My paternal grandma’s name was Irene and her mom heard it on a radio program and fell in love with it. I first heard Ruby on a television show a couple years before I met my husband and fell in love with it. I consider that a special link between my daughter and my Gram.

And then you made me realize the connections between Ruby and the Sacred Heart and the Precious Blood, both of which I’m very devoted to, so I count those in her patronages, as well.

Literally all the women in my family are accounted for in Ruby’s name … and then she’s got some powerful patrons on top of that! It was just so perfect I love when a name just comes together like that and I *love* when they’re so full of meaning.”

Isn’t this amazing? I totally agree with Theresa — I love when when names come together like that, and when they’re so full of meaning.

I asked her if her son had an equally as great story and Theresa said,

Not nearly as involved but yes! I’ve always wanted to name my first son Peter and hubby was totally on board. Peter is for two of my favorite literary characters — Peter Pan and Peter Pevensee — and then for St. Peter. His middle names are Leon and Gerard after his grandfathers. Leon is my fil’s middle and Gerard is my dad and his dad’s name. My name goes similarly — I’m named for my mom’s favorite saint and then my middles are for my gmas, one of their first names and the other’s middle; so we thought that was a nice connection. My dad’s brother never had any sons (neither did my dad, actually) but if he had, he would’ve named one Peter, so I think this is a nice nod to him, too, as I’m very close with that Uncle. But there’s more! Growing up, we didn’t live near either side of my family, so my bff’s grandparents ‘adopted me’ and I remained semi-close with them until their deaths. My adopted gpa’s middle name was also Leon, so that’s a nice nod to him! Peter likes to tell us he’s also named for Spider Man (Peter Parker) bc that’s his favorite character, sooooo we just go along with it 😂 Obviously, there are also Sts. Leo and Gerard that we invoke for his patronages as well.”

I just sigh with happiness over good name stories. 😊😍❤️ Thanks to Theresa for sharing this great info! And please feel free to share your own! Email me at sanctanomina at gmail dot com and write “Name story” in the subject.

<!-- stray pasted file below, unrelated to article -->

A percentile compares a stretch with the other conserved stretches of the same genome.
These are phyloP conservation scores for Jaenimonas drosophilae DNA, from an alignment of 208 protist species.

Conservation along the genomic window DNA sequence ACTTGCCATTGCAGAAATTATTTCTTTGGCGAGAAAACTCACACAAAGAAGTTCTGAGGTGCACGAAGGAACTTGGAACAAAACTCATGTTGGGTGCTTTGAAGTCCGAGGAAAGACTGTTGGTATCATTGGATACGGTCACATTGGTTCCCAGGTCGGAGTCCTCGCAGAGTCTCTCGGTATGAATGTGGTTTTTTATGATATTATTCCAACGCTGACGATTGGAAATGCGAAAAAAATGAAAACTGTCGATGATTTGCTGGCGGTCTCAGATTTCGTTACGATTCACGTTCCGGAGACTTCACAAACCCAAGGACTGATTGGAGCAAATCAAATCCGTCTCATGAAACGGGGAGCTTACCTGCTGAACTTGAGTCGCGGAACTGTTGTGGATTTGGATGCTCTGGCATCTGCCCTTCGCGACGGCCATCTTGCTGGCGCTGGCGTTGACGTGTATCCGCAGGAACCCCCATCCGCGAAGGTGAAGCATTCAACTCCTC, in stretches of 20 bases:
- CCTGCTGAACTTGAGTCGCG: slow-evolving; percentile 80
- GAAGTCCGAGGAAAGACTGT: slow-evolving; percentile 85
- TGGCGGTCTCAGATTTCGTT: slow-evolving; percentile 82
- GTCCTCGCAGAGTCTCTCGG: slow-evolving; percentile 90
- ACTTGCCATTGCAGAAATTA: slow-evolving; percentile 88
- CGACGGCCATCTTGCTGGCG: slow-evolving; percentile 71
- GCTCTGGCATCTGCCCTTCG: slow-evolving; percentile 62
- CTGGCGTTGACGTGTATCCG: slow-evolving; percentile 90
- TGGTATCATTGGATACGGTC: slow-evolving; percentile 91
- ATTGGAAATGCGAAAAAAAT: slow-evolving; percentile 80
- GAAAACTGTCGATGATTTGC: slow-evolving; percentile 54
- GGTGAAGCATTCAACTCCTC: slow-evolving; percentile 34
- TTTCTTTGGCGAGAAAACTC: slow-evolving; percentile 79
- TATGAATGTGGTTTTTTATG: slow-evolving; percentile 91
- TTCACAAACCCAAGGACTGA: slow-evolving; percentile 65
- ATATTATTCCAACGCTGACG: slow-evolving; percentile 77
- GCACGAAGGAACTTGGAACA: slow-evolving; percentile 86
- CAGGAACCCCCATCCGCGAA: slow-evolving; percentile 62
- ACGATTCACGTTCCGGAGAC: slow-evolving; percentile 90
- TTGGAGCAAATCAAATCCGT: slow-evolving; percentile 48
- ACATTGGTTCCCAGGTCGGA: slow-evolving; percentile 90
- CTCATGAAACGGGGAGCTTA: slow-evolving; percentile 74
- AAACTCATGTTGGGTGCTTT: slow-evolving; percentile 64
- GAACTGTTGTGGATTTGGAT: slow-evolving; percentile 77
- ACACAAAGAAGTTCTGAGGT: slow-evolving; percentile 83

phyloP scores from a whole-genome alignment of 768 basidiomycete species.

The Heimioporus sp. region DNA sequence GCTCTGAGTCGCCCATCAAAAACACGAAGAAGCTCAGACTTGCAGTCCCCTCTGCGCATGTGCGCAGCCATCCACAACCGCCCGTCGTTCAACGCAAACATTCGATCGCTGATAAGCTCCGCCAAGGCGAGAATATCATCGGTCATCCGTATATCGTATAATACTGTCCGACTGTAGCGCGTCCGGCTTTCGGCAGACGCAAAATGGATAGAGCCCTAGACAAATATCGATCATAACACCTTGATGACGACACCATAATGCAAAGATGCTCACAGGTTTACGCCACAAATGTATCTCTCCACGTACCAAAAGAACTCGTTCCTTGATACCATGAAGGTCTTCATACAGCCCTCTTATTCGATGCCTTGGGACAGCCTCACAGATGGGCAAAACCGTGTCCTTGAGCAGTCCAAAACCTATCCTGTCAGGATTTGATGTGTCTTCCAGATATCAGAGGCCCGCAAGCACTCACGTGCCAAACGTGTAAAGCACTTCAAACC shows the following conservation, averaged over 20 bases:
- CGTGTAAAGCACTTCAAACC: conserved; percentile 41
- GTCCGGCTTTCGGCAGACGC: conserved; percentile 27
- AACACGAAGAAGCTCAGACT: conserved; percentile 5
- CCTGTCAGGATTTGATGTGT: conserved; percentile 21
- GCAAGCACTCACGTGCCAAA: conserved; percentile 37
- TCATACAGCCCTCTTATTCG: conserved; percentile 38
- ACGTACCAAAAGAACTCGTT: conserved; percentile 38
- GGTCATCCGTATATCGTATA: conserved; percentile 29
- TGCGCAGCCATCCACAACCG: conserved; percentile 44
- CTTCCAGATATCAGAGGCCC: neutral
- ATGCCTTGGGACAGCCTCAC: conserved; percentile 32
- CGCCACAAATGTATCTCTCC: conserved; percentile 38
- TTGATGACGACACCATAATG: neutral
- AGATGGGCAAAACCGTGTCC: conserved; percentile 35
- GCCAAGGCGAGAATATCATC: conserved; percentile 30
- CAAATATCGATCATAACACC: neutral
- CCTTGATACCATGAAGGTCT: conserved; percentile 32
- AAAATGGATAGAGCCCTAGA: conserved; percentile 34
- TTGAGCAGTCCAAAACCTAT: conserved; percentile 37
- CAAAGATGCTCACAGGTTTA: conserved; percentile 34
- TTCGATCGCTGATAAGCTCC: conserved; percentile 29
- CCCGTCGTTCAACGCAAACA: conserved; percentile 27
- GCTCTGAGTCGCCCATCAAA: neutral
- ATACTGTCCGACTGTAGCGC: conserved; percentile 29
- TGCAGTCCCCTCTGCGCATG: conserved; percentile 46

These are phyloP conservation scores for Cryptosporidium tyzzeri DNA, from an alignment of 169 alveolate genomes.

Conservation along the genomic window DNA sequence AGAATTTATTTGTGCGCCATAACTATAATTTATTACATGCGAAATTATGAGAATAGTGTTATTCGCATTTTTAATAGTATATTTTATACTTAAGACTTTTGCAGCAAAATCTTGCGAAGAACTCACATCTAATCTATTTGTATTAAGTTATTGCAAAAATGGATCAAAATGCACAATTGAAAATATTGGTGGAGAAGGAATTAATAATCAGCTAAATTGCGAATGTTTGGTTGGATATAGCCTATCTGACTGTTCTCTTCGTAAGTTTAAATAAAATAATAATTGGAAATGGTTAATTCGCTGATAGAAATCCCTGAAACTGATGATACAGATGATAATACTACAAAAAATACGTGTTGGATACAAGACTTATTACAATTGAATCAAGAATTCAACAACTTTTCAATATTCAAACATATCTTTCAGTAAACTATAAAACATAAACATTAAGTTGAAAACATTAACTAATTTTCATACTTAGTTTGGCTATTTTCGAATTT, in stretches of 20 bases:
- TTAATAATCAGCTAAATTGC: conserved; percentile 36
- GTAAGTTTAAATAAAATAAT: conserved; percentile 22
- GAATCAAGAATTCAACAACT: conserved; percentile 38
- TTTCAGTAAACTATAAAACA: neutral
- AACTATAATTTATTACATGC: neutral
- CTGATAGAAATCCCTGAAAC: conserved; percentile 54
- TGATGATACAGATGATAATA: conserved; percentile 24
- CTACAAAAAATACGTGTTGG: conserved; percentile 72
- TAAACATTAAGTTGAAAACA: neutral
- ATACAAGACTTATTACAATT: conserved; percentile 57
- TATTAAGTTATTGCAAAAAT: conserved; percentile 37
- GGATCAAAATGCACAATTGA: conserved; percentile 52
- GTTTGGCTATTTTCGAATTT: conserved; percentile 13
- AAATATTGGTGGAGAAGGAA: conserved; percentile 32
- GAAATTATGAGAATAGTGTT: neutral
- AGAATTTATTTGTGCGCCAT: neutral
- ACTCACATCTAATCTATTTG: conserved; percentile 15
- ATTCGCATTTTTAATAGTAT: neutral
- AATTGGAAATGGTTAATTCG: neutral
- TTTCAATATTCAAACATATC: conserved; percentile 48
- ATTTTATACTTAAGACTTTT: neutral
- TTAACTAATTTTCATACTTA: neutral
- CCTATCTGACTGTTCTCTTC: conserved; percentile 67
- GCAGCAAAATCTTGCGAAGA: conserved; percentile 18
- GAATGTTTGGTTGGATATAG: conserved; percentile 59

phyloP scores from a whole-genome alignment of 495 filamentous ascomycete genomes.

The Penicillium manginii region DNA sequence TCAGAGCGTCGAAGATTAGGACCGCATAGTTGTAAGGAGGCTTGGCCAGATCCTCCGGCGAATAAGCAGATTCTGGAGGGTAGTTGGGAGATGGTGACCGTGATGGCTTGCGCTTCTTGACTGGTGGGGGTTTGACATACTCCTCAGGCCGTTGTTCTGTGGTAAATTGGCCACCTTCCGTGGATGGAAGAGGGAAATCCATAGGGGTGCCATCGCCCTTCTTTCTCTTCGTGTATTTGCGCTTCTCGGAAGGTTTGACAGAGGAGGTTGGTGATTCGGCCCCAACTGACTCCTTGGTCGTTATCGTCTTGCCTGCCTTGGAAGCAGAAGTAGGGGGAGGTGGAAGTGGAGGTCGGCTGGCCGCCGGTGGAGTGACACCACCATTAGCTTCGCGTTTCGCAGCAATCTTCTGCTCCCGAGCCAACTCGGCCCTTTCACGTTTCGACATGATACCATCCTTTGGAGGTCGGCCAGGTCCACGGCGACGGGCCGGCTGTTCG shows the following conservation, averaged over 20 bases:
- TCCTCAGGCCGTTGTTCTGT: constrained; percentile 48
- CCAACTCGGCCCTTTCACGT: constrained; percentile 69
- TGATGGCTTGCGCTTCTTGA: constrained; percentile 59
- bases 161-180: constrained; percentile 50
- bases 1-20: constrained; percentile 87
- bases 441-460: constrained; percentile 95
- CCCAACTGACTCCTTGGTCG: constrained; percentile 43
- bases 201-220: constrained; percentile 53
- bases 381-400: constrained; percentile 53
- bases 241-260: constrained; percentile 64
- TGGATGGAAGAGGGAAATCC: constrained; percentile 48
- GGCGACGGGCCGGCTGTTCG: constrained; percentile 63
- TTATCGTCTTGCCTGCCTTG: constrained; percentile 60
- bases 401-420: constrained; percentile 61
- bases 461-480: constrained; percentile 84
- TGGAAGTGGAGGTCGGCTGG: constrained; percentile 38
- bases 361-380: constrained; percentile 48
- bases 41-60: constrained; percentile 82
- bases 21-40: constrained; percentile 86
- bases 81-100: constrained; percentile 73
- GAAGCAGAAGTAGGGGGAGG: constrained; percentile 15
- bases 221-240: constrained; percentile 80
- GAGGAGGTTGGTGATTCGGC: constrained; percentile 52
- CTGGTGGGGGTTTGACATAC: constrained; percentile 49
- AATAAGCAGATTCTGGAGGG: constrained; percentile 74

Name story: Meriam Joyce

Every once in a while I get an email from a reader simply because she wants to share the story of her child’s name. I LOVE those emails! So fun! Zoe emailed me recently to tell me about how her daughter got her name, Meriam Joyce, and I thought her strategy might be helpful for some of you:

Meriam is almost a year old now. She is my only child (so far) and originally finding a name we both liked was tough. We decided that I would get to choose the girl name and my husband could choose the boy name. At fourteen weeks, we agreed on Mia for a girl and Jack for a boy. Shortly after, we found out we were expecting a girl. But something about Mia just didn’t feel complete.

When I was 6 months pregnant, my mom was visited by Mother Mary in a dream. My mom already had a strong devotion to the Blessed Mother, especially when she was immigrating to the United States by herself as a young adult in the 1970s. This has been passed on to me as well; there are many times in my life that Our Lady has intervened on my behalf. In the dream, Mother Mary told my mom that the baby should be given a Marian name, specifically the name Miriam. I have since read that “Maryam” is probably one of the most accurate forms of her name during the time of Jesus.

My mom brought this to me and I liked the significance of the name. We decided to stick with Miriam instead of Mia and changed the spelling to Meriam. My grandmother is Melinda and my sister is Ria Melinda. So ME from Melinda combined with RIA M from Ria Melinda spells Meriam. Joyce is after my mom, who originally had the dream.

We were going to eventually incorporate Mia as a nickname, but it never stuck. We usually call her Mer (pronounced “mare”), Meri (like Mary), or Blueberry (because during our first ultrasound, she was the size of blueberry). Meriam is named after many special women and we are delighted to be her parents.”

Isn’t this such a great story?! I love Marian names anyway, but with this little Meriam having the extra significance of ME from Great-Grandma Melinda and RIA+M from her aunt is ah-MAZ-ing! And Joyce for her Grandma! All the important women in one beautiful little girl’s name!

Thanks to Zoe for sharing her daughter’s name story, and for sharing this adorable picture!

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Meriam Joyce